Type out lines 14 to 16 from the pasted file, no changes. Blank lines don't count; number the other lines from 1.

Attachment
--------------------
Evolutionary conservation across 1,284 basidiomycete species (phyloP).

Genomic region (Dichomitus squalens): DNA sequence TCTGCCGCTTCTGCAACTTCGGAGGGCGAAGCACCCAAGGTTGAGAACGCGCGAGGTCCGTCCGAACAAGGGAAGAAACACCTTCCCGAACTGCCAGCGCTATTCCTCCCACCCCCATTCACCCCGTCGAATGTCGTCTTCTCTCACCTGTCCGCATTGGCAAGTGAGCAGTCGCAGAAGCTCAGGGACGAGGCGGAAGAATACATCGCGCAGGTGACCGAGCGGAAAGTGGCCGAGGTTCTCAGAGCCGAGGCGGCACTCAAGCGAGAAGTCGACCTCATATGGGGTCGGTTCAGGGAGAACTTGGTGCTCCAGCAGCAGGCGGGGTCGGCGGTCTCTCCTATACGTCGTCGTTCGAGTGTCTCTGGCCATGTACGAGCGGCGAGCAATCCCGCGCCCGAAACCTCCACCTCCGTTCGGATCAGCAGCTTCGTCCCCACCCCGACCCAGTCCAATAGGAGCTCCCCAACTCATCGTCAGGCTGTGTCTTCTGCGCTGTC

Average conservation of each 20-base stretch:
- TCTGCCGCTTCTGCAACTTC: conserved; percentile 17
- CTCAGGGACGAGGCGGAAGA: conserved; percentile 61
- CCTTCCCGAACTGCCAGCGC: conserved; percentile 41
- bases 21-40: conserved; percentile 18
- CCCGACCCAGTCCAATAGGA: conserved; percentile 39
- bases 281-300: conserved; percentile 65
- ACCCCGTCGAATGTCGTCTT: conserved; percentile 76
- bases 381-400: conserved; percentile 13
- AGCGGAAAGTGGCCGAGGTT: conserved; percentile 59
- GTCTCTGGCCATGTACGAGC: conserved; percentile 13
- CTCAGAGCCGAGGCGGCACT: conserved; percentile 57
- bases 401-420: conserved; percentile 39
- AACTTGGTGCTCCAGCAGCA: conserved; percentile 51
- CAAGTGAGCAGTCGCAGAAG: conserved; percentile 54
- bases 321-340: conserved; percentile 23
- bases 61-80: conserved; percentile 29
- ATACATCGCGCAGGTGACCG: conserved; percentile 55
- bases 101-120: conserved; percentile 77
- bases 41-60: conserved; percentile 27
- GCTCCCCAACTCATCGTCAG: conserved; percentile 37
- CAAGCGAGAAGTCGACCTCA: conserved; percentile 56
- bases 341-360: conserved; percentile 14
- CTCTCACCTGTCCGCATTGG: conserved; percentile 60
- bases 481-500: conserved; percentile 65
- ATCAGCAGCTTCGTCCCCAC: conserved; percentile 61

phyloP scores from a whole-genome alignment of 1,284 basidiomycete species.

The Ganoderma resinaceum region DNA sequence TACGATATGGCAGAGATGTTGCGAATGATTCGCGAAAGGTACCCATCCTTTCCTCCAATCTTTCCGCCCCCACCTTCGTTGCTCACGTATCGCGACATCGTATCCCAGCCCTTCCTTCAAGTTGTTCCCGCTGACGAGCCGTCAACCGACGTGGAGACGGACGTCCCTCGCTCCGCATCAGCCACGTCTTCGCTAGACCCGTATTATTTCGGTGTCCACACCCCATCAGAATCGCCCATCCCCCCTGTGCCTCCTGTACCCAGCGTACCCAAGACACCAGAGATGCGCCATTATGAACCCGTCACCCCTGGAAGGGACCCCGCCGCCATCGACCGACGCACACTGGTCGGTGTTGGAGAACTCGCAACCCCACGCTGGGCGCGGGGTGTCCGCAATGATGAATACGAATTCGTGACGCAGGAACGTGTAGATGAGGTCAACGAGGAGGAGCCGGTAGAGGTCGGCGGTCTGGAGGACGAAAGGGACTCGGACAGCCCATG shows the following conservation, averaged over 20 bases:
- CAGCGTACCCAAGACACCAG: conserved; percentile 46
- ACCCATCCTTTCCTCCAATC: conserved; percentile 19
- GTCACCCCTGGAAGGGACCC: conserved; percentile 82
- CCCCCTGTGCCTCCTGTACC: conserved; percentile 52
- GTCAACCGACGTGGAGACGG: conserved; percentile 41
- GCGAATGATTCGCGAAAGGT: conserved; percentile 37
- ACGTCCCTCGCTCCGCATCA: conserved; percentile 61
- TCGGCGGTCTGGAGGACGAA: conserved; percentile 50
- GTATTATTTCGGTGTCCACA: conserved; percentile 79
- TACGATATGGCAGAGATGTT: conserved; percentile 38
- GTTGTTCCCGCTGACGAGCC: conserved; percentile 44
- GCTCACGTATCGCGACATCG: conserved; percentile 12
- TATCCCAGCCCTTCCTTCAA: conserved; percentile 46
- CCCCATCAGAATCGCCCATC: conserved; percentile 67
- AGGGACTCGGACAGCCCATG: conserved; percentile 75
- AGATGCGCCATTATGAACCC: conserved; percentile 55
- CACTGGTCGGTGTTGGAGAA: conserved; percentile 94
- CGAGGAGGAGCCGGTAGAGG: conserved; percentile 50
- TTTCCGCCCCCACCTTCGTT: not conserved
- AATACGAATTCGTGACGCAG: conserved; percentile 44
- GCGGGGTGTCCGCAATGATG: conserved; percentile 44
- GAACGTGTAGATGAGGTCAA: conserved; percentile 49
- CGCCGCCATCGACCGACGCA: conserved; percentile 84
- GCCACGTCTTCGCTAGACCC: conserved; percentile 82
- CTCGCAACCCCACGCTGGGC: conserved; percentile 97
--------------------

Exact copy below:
- CTCAGAGCCGAGGCGGCACT: conserved; percentile 57
- bases 401-420: conserved; percentile 39
- AACTTGGTGCTCCAGCAGCA: conserved; percentile 51